Three years ago, sixty of the country’s top scientists, including twenty Nobel laureates, issued a devastating critique of the Bush Administration’s neglect of scientific analysis. They accused the administration of suppressing and distorting science for political ends and appointing unqualified personnel in scientific departments throughout government. Americans will continue to suffer serious consequences, they said, unless the integrity of public policy-making in science is restored. Well, until recently, there was no better example of the Administration’s denial of science than its policy on the environment.

In this case, we find that until recently Evangelicals are again providing strong support for the Administration, and allied this time with the energy industries in opposing tough measures to protect the environment.

The Dominionists among them argue that God has put all of nature at the disposal of humanity, and thus allows it unfettered exploitation of natural resources. For their part, the pre-millenialists take the view that tackling global warming is pointless because of the approaching apocalypse. Indeed, if you log on to Raptureready.com, one of their many websites, you would find that unusual weather patterns and melting glaciers are not seen as the result of global warming but as prophetic signs of the End Times. James Inhofe, a fundamentalist who chaired the Senate Environment committee last November, once called global warming “ the greatest hoax ever perpetrated on the American people.”

So there was no opposition from the Religious Right when the administration introduced measures like Clear Skies Program -- an Orwellian name if there ever was one -- giving companies more freedom to pollute, an its Healthy Forests Initiative, which allowed more logging in old growth forests.The good news is that a major segment of the American Evangelical community has reversed its position on global warming … long before President Bush’s apparent conversion on the issue last month. Three years ago, the National Association of Evangelicals broke with the leaders of the Religious Right and put out a statement entitled “For the Health of Nations”. It deplored deforestation, species extinction, and the poisoning of the atmosphere and called for strong government action to protect the planet.

More recently, another organization, the Evangelical Environmental Network persuaded 86 prominent pastors and theologians to petition for a sharp reduction in greenhouse gas emission. “This is God’s world,” their declaration said, “and any damage that we do to God’s world is an offense against God himself.” Incidentally, the Environmental network has a website entitled, “What does Jesus Drive!”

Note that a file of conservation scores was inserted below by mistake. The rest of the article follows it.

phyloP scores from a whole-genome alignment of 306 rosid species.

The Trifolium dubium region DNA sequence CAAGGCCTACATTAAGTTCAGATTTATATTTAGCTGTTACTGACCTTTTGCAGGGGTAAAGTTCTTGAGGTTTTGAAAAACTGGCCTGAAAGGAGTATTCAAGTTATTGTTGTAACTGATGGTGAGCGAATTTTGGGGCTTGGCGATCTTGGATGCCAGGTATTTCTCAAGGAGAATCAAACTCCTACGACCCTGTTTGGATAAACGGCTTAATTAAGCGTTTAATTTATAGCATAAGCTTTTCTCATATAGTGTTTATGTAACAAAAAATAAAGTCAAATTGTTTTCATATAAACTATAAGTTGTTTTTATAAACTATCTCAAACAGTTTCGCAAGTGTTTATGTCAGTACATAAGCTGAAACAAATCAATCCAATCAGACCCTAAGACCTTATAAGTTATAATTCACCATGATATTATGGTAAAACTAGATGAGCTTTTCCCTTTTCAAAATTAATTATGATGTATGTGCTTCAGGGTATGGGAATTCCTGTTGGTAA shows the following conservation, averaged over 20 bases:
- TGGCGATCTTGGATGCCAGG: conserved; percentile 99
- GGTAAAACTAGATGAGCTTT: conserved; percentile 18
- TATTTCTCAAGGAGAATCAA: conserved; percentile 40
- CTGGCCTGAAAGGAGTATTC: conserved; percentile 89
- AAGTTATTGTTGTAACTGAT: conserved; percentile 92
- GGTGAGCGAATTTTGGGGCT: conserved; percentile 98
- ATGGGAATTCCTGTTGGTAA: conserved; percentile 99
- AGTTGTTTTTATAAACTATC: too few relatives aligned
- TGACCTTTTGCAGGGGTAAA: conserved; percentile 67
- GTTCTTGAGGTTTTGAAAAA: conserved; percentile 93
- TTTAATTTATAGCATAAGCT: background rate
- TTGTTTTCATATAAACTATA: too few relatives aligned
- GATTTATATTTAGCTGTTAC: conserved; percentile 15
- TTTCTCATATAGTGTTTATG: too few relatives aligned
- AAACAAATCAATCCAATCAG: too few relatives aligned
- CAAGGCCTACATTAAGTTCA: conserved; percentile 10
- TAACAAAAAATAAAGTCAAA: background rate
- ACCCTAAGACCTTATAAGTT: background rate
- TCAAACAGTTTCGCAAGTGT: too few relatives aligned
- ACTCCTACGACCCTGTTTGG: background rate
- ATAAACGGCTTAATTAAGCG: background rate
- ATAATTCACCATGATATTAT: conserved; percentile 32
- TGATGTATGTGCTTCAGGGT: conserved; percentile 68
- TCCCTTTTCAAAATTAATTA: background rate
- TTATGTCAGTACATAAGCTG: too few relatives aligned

Unfortunately, there are far too many other examples of unenlightened policies from the Evangelical Right. They are too many to list but let me mention in passing the campaign to ban certain books from school and public libraries. American classics by John Steinbeck and Theodore Dreiser have been censored and -- this will surprise you --Harry Potter books have been banned in some districts because they were judged to promote witchcraft!

All too often the message from the Religious Right has been one of obscurantism and intolerance that one would wish to be out of place in our great neighbour to the south. Allow me to finish tonight with a quotation that I think illustrates the extent that the Religious Right has transformed American politics.

The year is 1960 and John F. Kennedy is speaking to Baptist ministers in Houston. “I believe.” Kennedy says, “in an America where the separation of church and state is absolute ….I believe in an America where no religious body seeks to impose its will directly or indirectly on the general populace or the public acts of its officials.”


For those of you who weren’t here last night, let me give you a very brief recap of my remarks. I advanced the view that the phenomenal growth of the Religious Right has been the single most important trend in U.S. politics over the past two decades. I traced how the Religious Right has come close to capturing the Republican party … how it has significantly eroded the so-called wall of separation between church and state … and how in my view it has had a damaging impact on many facets of American life.

Tonight I would like to focus mainly on the impact of Christian nationalism on U.S. foreign policy. I will then conclude the lectures by picking up the threads of yesterday’s talk and offering some thoughts on whether the power of the Religious Right has peaked, what the prospects are for the newly emerging Christian Left in America, and how faith is likely to influence the current presidential election campaign.